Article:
5. Review of Pinset Mason guidelines, non-disclosure agreements, protective suspension and UUK staff-student misconduct review

Kate Anderson, Scottish Government, outlined key points in relation to Non-Disclosure Agreements. These included:

  • Both SG and the Women and Equalities Committee are concerned about potential misuse of NDAs where abuse or harassment is involved – particularly where there is a possibility that those signing are not mentally, physically or contextually in a fit state to sign, or where those signing are effectively being silenced.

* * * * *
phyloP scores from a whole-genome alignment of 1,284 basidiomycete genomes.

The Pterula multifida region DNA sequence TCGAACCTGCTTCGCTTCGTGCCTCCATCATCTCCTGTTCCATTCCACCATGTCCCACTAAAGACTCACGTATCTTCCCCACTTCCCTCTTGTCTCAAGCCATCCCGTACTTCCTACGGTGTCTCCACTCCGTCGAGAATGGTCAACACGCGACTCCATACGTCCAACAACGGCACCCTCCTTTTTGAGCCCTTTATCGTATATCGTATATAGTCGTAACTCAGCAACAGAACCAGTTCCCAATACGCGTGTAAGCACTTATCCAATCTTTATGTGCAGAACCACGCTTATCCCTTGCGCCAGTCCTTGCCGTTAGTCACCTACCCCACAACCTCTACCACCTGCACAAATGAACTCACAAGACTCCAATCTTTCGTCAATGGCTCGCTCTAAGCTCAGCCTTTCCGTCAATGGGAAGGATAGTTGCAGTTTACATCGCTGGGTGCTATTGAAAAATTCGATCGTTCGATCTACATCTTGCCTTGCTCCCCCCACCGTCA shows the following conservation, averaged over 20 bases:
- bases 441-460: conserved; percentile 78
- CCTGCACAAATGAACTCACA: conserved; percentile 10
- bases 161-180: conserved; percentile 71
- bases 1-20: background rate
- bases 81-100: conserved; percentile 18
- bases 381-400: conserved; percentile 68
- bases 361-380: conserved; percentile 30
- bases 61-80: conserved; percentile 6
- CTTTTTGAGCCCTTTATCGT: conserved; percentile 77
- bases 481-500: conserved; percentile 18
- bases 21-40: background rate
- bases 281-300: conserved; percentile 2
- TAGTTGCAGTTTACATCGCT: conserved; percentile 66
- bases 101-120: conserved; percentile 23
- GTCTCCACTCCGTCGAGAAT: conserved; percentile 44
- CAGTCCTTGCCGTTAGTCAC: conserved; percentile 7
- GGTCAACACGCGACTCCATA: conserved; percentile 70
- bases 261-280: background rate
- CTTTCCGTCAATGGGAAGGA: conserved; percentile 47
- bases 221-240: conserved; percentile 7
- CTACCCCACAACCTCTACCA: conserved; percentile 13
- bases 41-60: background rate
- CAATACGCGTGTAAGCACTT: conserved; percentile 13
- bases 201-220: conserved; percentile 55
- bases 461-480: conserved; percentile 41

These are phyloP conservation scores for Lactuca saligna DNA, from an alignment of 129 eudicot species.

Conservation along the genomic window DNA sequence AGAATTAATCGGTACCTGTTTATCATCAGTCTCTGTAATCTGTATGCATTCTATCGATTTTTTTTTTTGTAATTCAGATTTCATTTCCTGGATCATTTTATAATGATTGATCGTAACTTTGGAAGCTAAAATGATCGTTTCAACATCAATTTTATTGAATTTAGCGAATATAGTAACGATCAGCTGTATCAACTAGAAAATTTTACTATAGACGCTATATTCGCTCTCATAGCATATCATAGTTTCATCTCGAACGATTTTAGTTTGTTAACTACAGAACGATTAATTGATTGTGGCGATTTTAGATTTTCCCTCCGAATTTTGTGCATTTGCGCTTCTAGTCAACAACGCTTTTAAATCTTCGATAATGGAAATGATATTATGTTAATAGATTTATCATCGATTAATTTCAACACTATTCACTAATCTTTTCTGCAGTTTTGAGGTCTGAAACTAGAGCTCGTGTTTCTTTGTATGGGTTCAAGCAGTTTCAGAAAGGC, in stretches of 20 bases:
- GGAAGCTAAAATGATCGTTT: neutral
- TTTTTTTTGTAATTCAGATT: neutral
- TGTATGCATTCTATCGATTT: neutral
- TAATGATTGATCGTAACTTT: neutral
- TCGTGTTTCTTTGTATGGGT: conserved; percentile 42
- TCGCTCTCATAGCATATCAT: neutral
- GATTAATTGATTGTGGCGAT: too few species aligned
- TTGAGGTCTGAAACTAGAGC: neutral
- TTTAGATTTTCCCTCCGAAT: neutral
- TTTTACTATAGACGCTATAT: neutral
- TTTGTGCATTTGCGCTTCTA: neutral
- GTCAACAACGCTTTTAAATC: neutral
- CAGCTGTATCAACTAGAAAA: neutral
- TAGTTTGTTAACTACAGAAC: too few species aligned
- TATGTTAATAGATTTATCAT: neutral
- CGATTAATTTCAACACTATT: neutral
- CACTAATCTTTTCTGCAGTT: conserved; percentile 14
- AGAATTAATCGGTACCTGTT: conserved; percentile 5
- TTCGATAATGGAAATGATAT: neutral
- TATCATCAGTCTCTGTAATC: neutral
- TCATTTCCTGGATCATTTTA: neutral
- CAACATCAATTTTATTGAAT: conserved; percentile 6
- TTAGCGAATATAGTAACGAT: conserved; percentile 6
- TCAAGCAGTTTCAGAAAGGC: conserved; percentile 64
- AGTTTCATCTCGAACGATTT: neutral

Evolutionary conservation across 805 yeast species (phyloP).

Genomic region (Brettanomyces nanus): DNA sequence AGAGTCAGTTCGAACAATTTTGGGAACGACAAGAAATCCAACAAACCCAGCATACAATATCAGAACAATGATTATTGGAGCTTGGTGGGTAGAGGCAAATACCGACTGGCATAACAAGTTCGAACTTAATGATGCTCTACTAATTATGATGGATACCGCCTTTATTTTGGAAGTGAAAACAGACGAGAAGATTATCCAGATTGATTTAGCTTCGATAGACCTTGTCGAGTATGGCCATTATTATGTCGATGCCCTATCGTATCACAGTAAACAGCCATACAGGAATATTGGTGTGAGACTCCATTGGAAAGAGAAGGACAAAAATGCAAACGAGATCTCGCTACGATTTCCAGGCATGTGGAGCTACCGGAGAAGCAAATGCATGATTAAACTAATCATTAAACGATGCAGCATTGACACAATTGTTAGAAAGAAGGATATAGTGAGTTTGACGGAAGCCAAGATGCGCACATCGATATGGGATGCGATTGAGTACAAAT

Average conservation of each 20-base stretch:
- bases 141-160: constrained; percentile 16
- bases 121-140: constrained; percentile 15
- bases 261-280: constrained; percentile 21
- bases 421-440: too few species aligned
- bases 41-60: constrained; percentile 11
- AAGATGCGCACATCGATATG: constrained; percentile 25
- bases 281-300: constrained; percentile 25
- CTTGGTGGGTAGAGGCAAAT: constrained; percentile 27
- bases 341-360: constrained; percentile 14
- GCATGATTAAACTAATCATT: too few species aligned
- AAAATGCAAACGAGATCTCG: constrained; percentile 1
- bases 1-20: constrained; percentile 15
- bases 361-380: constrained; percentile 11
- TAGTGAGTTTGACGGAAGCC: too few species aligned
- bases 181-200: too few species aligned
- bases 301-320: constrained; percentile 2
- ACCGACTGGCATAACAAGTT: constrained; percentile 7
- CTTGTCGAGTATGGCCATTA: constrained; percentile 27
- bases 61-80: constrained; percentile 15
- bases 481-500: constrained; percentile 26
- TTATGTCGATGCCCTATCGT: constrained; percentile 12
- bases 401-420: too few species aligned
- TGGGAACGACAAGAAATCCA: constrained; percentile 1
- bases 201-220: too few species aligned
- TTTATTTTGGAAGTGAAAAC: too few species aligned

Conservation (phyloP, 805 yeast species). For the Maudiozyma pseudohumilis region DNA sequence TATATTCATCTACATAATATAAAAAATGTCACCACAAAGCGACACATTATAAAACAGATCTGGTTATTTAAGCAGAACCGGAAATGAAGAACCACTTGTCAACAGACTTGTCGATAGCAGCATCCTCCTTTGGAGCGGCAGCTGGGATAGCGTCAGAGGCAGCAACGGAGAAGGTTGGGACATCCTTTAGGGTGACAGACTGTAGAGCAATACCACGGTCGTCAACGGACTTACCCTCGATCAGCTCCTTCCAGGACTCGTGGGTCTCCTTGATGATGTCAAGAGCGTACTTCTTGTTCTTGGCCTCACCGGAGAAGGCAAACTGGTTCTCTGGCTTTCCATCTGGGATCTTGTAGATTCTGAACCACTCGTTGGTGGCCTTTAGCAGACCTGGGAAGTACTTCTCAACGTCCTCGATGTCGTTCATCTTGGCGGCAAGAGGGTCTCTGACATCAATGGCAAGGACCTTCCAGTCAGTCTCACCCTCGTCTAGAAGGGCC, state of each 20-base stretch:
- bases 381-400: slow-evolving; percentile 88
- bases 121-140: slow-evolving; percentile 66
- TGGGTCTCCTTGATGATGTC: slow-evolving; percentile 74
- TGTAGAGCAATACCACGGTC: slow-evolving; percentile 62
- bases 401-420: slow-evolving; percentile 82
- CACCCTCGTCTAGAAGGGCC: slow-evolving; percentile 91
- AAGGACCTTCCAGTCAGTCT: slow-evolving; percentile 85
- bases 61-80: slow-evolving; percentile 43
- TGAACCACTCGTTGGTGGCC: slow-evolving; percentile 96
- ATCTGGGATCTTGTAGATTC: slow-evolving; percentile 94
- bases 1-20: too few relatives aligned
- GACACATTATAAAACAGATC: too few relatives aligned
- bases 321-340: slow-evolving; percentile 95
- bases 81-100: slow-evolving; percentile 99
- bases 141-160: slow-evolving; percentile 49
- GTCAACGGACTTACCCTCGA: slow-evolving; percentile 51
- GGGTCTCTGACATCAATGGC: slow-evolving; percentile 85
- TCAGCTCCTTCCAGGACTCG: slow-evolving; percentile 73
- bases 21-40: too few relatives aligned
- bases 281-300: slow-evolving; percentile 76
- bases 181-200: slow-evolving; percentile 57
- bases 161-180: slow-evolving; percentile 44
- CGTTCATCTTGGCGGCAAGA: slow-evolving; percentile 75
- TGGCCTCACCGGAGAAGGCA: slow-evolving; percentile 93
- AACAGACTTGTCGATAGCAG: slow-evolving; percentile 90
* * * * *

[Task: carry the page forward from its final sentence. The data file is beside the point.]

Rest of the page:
• Staff, and students with some employee status within an HIE (ie postgraduate tutors), who have employment disputes – including those involving abuse – are protected by employment laws (notably the Employment Rights Act 1996 and the Public Interest Disclosure Act 1998), and a recognised process of resolving disputes using Settlement Agreements (often including NDAs and funded legal advice). This process is outlined by the Scottish Funding Council in Financial Memorandums for each sector, and strongly reflects the Scottish Public Finance Manual guidance applicable to public bodies.
  • Those not protected in this way are staff and employee students whose agreement with the HEI does not involve a financial settlement, and students who have no employee status within HEIs; for these groups an NDA could be proposed outside of the framework of a settlement agreement, with, however,  no requirement for legal advice.